Friday 2nd February 2018
|Text too small?|
Open Country Dairy, New Zealand's second-largest milk processor, generated more than $1 billion of revenue last year but payments for milk rose faster than receipts from customers and profit fell.
Profit was $23 million in the year ended Sept. 30 from about $62 million a year earlier, its accounts show. Sales rose 34 percent to $1.1 billion while cost of sales gained about 44 percent.
Open Country didn't disclose volume figures in its public annual accounts but chair Laurie Margrain said it was up on a year ago.
"We have more market share, more farmers supplying us," he said. "We've got more of the market than a year ago and hugely more than 10 years ago."
Open Country is 76.6 percent owned by diversified agribusiness Talley's Group, slightly up on a year earlier and reflecting a share sale to Talley's by a small shareholder. The dairy company is forecasting a milk price payout for the current season of $6.25-$6.55 per kilogram of milk solids. That compares with Fonterra Cooperative Group's $6.40/kgMS. Synlait Milk's forecast is $6.50/kgMS.
"You've got to be competitive on the price you pay for milk," Margrain said. He added that Open Country "has a significant list of farmers who would supply us if we had the capacity." He says global supply and demand are broadly in balance currently.
The accounts show the importance of Olam International, the second-largest shareholder with a 15 percent stake, as a customer. It accounts for almost all of the $231 million of related party sales in the latest year.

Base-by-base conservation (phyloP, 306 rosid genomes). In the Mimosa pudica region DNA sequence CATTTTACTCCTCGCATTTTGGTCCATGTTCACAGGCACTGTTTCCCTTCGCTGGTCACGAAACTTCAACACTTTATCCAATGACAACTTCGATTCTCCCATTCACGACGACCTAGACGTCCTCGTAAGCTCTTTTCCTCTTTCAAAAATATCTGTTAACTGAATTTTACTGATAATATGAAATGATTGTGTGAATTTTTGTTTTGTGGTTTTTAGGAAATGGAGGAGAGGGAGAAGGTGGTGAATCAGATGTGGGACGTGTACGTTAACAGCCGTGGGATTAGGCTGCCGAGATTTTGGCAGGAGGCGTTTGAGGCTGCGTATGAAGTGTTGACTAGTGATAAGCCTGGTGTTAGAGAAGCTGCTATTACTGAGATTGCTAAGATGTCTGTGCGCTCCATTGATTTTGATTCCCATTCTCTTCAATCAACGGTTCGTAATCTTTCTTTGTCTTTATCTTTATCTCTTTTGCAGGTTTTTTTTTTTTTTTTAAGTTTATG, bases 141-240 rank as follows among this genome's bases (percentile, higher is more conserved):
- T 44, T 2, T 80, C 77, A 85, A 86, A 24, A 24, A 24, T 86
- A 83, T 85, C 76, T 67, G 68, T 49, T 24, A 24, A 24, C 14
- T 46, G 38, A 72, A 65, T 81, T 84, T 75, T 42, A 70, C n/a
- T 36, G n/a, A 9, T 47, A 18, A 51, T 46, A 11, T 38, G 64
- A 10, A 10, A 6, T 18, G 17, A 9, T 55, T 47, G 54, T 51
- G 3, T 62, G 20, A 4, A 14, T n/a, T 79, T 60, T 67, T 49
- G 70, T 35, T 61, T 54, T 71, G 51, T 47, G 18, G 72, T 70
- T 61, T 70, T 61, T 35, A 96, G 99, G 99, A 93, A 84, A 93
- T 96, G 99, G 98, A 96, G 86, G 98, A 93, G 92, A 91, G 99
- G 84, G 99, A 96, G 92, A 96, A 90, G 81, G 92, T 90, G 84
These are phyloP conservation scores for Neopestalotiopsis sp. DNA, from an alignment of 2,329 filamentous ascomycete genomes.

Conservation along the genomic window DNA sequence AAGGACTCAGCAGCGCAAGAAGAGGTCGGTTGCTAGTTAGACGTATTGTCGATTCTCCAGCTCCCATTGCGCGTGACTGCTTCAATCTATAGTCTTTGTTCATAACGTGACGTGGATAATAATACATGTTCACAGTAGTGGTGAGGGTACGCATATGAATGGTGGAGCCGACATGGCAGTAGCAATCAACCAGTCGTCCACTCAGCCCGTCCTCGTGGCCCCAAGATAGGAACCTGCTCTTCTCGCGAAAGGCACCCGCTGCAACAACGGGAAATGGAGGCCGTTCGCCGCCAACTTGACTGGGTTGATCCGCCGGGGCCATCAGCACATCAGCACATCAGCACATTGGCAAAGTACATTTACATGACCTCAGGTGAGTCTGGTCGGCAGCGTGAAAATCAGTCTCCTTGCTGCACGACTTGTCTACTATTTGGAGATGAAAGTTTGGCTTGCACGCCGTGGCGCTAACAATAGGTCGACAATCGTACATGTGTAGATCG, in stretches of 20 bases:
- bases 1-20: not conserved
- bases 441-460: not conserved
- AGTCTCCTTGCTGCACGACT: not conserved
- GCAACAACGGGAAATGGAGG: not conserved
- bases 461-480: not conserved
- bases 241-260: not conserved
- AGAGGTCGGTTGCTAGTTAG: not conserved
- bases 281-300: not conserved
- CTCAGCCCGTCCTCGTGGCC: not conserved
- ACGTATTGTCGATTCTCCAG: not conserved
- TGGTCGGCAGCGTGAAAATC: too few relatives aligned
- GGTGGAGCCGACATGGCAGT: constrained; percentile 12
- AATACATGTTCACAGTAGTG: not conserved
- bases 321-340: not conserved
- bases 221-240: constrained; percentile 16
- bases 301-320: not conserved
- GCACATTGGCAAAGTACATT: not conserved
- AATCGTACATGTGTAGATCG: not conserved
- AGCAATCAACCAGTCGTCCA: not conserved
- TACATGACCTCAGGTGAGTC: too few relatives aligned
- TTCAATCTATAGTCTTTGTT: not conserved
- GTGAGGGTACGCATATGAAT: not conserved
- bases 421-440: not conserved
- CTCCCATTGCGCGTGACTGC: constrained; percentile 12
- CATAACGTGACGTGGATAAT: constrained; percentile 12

Open Country didn't pay a dividend. "We continue to retain all earnings and re-invest in the business," Margrain told BusinessDesk. "We're the most lowly geared dairy company in New Zealand and we continue to invest in stainless steel."
That includes its seventh dryer, under construction at Horotiu.
Founded in 2001 as a rival to dairy giant Fonterra, Open Country's first Waharoa cheese factory started production in 2004 and the company has since expanded throughout the country, building factories in Southland and Whanganui to enable it to source milk from the country's largest dairying regions. In its early stages, the company's focus was on producing commodity products such as whole milk powder, however in recent times it has ramped up production of higher value products.
No comments yet
MARKET CLOSE: NZ shares fall as investor uncertainty weighs on exporters; F&P Health, A2 drop
NZ dollar drops below US68c on plan to up bank capital
Noel Leeming fined $200,000 for misleading consumers
Big four banks face stiffer capital requirements from RBNZ
Infratil signals A$50m investment in Canberra Data Centres
Govt provides $2.5 mln to develop Opotiki aquaculture
Labour co-ordinator role may alleviate kiwifruit labour shortage
NZ manufacturing activity chugs along in November
Australia's GWA lobs in $118M bid for Methven
Govt leaves door open for higher emissions price cap